Best of the States
Private messaging apps used for official business test open records laws
Smart phone private messaging apps are great for keeping secrets. The apps delete messages almost immediately and do not allow them to be saved, copied or captured with a screenshot.
But what about use of the apps by government officials and elected representatives? State Government Team reporter Ryan Foley spotted a trend of public officials increasingly using such apps for official business. It’s a trend that alarms advocates for open government, who say it undermines state laws designed to ensure transparency and access to records.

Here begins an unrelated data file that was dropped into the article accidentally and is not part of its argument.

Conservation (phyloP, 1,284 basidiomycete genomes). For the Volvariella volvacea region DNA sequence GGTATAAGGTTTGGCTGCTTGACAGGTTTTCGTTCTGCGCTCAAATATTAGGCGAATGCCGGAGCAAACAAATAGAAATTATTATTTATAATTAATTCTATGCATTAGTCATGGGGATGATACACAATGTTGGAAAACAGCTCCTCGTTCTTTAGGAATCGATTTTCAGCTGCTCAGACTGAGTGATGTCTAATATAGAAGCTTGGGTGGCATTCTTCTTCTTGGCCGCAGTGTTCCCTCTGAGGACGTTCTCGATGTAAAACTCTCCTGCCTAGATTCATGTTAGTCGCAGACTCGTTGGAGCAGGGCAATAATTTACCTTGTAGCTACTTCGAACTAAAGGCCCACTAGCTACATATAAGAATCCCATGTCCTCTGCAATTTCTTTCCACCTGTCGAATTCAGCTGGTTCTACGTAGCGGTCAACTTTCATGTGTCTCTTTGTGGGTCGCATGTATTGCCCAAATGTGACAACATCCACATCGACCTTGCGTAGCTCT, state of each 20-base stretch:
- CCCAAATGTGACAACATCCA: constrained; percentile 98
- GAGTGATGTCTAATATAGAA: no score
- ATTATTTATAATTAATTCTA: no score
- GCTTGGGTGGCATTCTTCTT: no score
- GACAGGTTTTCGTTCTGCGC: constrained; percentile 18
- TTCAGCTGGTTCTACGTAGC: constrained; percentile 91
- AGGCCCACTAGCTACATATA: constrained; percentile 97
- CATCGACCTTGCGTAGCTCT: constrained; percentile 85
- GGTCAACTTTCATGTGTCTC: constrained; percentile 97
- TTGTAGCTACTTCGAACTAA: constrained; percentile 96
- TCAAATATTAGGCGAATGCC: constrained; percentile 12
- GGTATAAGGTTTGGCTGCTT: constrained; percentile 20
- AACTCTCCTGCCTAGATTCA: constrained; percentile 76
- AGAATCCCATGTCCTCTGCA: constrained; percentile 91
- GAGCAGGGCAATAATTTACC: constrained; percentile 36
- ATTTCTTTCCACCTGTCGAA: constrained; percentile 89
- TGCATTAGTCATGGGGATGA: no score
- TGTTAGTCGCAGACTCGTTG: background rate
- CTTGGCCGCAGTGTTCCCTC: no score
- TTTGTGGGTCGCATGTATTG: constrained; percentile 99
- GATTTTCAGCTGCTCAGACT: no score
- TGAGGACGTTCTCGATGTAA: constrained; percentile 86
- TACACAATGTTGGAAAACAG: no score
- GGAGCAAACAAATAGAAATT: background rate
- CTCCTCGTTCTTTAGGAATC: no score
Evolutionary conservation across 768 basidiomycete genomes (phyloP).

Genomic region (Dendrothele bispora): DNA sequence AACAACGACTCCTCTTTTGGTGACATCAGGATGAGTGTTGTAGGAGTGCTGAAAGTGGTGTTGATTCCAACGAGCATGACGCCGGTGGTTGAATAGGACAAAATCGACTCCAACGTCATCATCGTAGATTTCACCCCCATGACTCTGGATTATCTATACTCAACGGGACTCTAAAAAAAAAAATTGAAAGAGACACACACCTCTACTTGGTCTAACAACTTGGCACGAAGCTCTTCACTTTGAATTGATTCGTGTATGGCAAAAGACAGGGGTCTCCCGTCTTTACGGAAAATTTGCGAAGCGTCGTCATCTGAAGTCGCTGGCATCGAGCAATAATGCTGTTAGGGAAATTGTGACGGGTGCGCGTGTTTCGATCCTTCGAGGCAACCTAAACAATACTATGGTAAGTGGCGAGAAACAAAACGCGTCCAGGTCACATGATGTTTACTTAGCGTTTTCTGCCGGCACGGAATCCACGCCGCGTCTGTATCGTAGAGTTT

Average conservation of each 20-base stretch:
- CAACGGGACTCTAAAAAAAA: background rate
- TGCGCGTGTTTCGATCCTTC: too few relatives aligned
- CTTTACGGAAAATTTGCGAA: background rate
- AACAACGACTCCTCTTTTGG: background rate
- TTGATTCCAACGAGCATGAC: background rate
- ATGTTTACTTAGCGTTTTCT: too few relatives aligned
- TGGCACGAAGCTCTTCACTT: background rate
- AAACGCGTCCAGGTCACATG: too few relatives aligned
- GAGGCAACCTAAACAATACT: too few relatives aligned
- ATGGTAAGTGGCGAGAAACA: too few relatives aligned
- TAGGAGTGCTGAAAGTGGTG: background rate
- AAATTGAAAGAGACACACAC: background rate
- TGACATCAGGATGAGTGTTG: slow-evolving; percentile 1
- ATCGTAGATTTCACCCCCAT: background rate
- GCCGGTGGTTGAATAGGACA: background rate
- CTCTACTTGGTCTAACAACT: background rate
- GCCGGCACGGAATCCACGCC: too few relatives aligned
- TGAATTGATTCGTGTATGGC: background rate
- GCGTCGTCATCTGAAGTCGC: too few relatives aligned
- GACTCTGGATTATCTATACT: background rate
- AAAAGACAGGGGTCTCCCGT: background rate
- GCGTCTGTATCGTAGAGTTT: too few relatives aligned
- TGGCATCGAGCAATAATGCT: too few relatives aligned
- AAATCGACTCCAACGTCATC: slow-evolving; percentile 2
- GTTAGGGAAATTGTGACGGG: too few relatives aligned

Foley’s research was based in large part on use of a new legislative tracking tool called the Sunshine Hub that was developed by AP Data Team members Serdar Tumgoren and Seth Rasmussen. The tool allowed Foley to see whether bills addressing the trend were being introduced in state legislatures across the country. And indeed they were.
The resulting story won play on more than two dozen front pages and prompted several editorials, including one in The Columbus Dispatch warning that officials’ use of message-vanishing apps was the same as destroying public records.
For their efforts in exposing a potentially dangerous anti-transparency trend among government officials, and developing a unique tool to track it, Foley, Tumgoren and Rasmussen win the Best of the States award.